Telephone calls and emails from the media arrive abundantly or sporadically for a small business owner.
You either receive a healthy number of requests because of consistent marketing, or you get very few due to a lack of self-promotion. In either case, preparation is mandatory to know what to ask during the initial contact so you provide insightful responses that elevate your influence.
As marketing generates media requests, you might believe that the overall interview is not in your control. That’s far from true.
Interviews occasionally command so much time that the information gathered is enough to write a feature story about your company. When you read only one or two published quotes, you wonder, “Why did the reporter talk to me for so long?”
The answer is that you did not ask your own fact-finding questions before the discussion.
Be proactive when requests arrive by asking five questions that determine how much or little time to devote. The outcome also lets you plan how to capitalize on the interview beyond printed quotes.
Questions to Ask When Preparing for a Media Interview
Here’s what to ask.
1. “What’s the main topic of this story?”
You may be so ecstatic to get an interview that you neglect to uncover the article’s central idea. This question allows you to form answers that educate readers and sell more of your products or services.
It also helps to reveal deceptive calls such as one I received meant to help another person position herself on broadcast television as an industry expert. As the person scrambled to write my words, I abruptly ended the call.
2. “How many people will you interview?”
It’s vital to learn which competitors are on the list. The same is true about buyers and other end users, groups that can turn a seemingly-positive article into a negative rant.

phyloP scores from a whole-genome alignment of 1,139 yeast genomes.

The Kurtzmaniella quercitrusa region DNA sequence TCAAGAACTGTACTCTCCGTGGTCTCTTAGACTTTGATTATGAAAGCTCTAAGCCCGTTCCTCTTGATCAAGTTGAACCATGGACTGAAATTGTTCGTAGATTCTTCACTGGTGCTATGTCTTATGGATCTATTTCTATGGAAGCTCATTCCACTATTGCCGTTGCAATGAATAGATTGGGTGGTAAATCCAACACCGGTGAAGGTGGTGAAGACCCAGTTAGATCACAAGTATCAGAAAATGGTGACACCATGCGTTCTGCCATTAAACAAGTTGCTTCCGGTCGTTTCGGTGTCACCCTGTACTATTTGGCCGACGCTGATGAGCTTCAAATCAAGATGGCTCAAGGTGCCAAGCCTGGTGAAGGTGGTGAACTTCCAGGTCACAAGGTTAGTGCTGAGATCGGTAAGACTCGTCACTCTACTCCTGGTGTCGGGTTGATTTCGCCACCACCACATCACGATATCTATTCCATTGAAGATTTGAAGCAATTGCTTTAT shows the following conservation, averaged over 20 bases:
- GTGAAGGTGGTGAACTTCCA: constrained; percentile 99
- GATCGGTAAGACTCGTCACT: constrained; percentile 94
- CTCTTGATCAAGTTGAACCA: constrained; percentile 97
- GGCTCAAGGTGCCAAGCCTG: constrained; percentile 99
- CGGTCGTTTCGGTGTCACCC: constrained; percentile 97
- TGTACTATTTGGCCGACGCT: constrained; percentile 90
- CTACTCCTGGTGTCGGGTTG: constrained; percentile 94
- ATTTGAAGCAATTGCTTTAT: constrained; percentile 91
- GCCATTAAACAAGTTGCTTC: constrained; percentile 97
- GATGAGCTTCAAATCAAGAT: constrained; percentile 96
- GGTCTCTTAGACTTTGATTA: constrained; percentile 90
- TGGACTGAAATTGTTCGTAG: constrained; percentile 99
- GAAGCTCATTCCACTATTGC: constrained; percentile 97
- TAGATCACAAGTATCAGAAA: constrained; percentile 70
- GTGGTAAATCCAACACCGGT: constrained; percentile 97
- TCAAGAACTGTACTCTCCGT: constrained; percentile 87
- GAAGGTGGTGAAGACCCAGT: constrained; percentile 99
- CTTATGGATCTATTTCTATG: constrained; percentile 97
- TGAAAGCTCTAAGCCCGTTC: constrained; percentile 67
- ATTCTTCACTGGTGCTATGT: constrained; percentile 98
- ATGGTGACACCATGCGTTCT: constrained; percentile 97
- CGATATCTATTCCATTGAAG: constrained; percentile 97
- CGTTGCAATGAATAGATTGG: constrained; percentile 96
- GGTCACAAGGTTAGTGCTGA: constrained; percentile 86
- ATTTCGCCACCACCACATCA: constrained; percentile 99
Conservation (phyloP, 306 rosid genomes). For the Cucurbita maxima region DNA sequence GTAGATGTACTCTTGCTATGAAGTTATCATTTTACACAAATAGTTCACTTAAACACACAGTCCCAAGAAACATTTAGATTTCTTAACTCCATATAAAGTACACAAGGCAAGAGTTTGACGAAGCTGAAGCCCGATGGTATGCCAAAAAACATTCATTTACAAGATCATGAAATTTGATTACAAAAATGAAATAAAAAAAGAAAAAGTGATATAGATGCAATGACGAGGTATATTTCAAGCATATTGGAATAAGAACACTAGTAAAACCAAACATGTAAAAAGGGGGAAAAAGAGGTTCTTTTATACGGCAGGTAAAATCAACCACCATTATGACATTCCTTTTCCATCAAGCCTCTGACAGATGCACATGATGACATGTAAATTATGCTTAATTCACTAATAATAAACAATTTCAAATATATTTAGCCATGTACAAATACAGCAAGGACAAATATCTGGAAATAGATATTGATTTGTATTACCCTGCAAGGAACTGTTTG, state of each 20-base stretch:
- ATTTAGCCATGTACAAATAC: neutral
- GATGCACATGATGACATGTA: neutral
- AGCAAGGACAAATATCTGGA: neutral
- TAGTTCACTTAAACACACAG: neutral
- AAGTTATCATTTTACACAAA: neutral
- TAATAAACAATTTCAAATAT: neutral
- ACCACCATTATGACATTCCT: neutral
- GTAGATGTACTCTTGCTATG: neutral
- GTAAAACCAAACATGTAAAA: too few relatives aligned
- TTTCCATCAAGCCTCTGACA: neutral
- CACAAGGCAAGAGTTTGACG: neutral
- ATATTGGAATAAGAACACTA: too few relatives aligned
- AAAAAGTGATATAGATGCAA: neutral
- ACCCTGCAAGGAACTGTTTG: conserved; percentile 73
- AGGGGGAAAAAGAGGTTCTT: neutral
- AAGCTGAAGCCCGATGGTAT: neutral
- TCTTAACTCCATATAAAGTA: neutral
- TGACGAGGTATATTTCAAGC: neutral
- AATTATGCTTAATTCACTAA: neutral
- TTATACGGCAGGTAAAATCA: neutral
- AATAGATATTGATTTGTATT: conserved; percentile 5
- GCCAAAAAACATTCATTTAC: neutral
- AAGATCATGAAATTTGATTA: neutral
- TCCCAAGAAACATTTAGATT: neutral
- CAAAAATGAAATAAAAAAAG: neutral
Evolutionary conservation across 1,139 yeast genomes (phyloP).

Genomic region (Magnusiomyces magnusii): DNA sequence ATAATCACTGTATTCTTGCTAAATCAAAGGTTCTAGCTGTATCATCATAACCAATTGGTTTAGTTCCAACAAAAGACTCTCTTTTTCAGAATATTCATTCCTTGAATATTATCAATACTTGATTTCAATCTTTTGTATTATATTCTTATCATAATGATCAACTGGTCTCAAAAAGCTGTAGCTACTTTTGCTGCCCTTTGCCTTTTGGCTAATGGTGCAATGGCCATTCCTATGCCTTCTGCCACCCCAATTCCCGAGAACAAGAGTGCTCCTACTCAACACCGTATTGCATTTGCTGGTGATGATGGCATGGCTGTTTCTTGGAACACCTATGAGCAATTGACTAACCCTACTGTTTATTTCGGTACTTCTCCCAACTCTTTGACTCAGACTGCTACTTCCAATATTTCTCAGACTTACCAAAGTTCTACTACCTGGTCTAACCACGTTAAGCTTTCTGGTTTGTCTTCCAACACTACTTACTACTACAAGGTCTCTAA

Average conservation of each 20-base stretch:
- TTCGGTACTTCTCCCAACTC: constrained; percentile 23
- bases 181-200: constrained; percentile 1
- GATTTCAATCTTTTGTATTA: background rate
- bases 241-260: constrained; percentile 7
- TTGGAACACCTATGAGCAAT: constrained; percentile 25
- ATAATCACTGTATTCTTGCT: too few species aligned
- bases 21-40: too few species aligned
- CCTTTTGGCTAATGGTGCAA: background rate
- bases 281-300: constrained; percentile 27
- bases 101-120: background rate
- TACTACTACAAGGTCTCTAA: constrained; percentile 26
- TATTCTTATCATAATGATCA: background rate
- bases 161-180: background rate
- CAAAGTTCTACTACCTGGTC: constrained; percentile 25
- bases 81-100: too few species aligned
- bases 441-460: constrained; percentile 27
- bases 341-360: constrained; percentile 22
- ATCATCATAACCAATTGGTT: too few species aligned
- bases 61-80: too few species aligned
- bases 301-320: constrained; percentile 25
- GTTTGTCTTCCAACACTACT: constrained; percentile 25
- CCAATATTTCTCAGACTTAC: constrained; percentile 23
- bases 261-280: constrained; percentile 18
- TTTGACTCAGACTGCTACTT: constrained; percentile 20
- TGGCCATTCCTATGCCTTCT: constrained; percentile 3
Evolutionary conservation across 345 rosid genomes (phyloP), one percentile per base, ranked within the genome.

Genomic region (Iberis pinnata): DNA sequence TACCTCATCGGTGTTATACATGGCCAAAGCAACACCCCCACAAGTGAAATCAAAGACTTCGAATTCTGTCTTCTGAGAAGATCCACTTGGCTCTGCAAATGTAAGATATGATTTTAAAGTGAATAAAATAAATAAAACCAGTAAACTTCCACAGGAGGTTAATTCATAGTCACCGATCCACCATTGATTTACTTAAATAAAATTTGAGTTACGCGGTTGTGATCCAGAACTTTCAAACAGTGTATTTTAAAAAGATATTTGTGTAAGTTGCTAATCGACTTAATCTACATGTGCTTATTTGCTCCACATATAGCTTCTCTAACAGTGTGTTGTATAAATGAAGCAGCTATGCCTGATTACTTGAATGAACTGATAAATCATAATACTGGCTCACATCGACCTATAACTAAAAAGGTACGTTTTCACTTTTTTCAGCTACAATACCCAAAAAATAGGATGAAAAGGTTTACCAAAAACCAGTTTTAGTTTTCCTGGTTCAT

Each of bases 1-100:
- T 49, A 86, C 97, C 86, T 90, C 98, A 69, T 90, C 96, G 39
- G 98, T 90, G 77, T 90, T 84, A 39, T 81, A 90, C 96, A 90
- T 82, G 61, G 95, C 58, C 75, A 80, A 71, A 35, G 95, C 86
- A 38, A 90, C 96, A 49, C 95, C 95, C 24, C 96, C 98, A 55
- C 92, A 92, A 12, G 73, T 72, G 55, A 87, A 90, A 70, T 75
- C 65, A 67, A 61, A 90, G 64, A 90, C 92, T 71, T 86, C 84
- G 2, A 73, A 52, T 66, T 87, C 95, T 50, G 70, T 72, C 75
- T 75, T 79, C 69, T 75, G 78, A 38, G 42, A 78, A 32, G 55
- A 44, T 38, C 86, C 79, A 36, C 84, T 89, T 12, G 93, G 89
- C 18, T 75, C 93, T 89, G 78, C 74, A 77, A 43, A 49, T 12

Here’s an opportunity to recommend industry allies if the media is searching for additional quotes. Those allies will remember you for reciprocal promotions.
3. “Can you email the questions?”
An email lets you review the topic and prepare your responses rather than respond with no warning when the call arrives. In this manner, you continue to work and write your responses after completing the day’s tasks.
Receiving questions by email helps to expand your own intellectual property about the topic through the creation of articles, e-books, podcasts, and social media content.
4. “Do you need photographs?”
Pictures enhance the story to visually show readers your facility, products, expertise, and other benefits that convince the target audience to develop a relationship with you.
If your quotes are for a print publication, ask the media if sidebar content is planned. Sidebar tips from you increase visibility, as readers’ eyes naturally shift to the box due to its structure. Request that your name, business name, and website address appear below the tips.
5. “In which issue/On what date will this appear?”
You may not be told a definite publication date. However, it’s appropriate to ask in order to review and update your website, blog, and social media accounts for new visitors and followers.
The more you prepare for media interviews, the more you can shift the odds in your favor that submitted information promotes your business in a positive manner.
Media Interview Photo via Shutterstock